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McLouth seeking to overcome spring troubles
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KISSIMMEE, Fla. — Wearing a new set of contact lenses, Nate McLouth has been able to see the ball better than ever this spring.

That doesn’t mean, however, that the Atlanta center fielder has been able to hit it.

Mired in a 0 for 28 slump with 12 strikeouts, McLouth batted in every inning of a rain-shorted minor league game Sunday in hopes of getting on track with the start of the season two weeks away.

McLouth got three hits — two more than he’s had in real spring games. Maybe the move worked. Finally, he had something positive to build on.

“I just needed to step away,” said McLouth, batting .029. “Hitting is a funny thing. It can wear on you, even in spring training when numbers don’t matter — because they do.

“Not necessarily numbers, but feeling well and making good contact matters. And when that’s not happening, regardless of whether it’s spring training or not, that’s frustrating.”

Frustrating for McLouth and worrisome for the Braves. They are counting on him to be their leadoff hitter.

How bad has McLouth been this spring? His one hit in 35 at-bats came on March 6 and he has 14 strikeouts and three walks, striking out twice in five of his past eight games.

McLouth needed to take a step back before he could move forward. When manager Bobby Cox and hitting coach Terry Pendleton brought up batting every inning in a minor league game, McLouth agreed.

“That’s what needed to be done,” said McLouth, who got a low-pressure situation to keep trying the things he has been working on with Pendleton.

“It was good. I felt great at the plate, made good contact ... it was a big step forward.”

Pendleton said that McLouth’s troubles stem from “collapsing” during his swing, a habit he fell into late last season. The left-handed hitter has been bending his knees too much during his stride, forcing him to reach for pitches.

“Being on time,” McLouth said. “That’s really what I’ve been struggling with, my timing. ... It’s being on time and being in the right position when the pitch is in the zone to take a good swing.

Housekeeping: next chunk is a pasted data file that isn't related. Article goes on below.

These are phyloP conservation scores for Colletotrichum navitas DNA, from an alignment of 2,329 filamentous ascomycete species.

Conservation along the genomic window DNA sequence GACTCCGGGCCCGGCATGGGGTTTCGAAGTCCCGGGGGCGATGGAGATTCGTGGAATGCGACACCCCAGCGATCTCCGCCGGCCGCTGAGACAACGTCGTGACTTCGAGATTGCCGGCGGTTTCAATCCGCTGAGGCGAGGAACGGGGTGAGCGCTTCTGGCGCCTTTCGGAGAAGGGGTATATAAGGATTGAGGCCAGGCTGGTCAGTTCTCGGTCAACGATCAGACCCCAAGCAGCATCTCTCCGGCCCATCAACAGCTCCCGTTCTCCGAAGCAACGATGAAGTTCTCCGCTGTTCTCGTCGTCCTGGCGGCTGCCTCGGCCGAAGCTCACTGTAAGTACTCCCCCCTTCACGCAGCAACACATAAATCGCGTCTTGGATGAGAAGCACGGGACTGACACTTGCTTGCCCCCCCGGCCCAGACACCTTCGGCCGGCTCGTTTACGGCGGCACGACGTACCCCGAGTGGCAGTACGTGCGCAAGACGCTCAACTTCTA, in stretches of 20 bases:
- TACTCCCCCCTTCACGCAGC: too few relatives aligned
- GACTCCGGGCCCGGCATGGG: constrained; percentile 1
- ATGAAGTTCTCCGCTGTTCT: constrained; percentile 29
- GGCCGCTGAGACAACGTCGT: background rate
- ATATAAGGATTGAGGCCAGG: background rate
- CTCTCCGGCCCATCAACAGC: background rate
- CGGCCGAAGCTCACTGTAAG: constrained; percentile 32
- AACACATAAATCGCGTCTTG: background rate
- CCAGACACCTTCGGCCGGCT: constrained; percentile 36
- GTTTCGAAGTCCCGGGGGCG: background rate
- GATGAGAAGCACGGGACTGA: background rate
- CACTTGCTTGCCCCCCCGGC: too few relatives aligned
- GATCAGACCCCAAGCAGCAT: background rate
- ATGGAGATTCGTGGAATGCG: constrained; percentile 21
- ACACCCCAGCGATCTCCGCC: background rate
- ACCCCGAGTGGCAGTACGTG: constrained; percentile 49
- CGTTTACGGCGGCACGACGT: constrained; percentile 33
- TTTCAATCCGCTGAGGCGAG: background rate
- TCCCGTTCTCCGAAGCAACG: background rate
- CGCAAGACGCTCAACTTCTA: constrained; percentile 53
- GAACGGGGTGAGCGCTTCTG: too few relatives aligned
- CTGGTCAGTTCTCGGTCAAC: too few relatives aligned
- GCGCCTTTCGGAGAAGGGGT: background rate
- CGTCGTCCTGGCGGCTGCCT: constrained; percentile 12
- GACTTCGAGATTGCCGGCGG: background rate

“If you’re late, then all of a sudden you’re rushing to get to the ball and things are breaking down. ... It’s not like it’s not frustrating because it’s spring training. It’s not like I’m not trying to fix it. It’s just something that’s difficult to do.”

The 28-year-old McLouth didn’t hit as well as expected after being acquired from Pittsburgh in early June, but that was blamed on hamstring problems that forced him to miss time and a bout with blurred vision.

Now his legs are 100 percent and his vision is improved with contacts. The only thing wrong with the former National League All-Star is his spring batting average.

The Braves have Melky Cabrera, acquired from the Yankees in the deal for Javier Vazquez, available for center field, but remain committed to McLouth.

“He’s just pressing a little bit,” Cox said. “That’s why giving him some extra at-bats in a minor league game was good.”

“When you’re preparing or a season, you want to feel comfortable and make progress toward opening day,” McLouth said. “I’m not going to stop working ... until I’m ready.”

NOTES: Jair Jurrjens pitched in a Triple-A game Monday for Gwinnett against Toledo, working four innings and throwing 55 pitches. He gave up two runs and five hits, hitting two batters and striking out three. Jurrjens, third in the National League with a 2.60 ERA last season, was sidelined by a sore shoulder at the start of camp, but is on schedule to make his first start April 7 against the Chicago Cubs. ... Monday was the Braves’ only scheduled day off of the spring.
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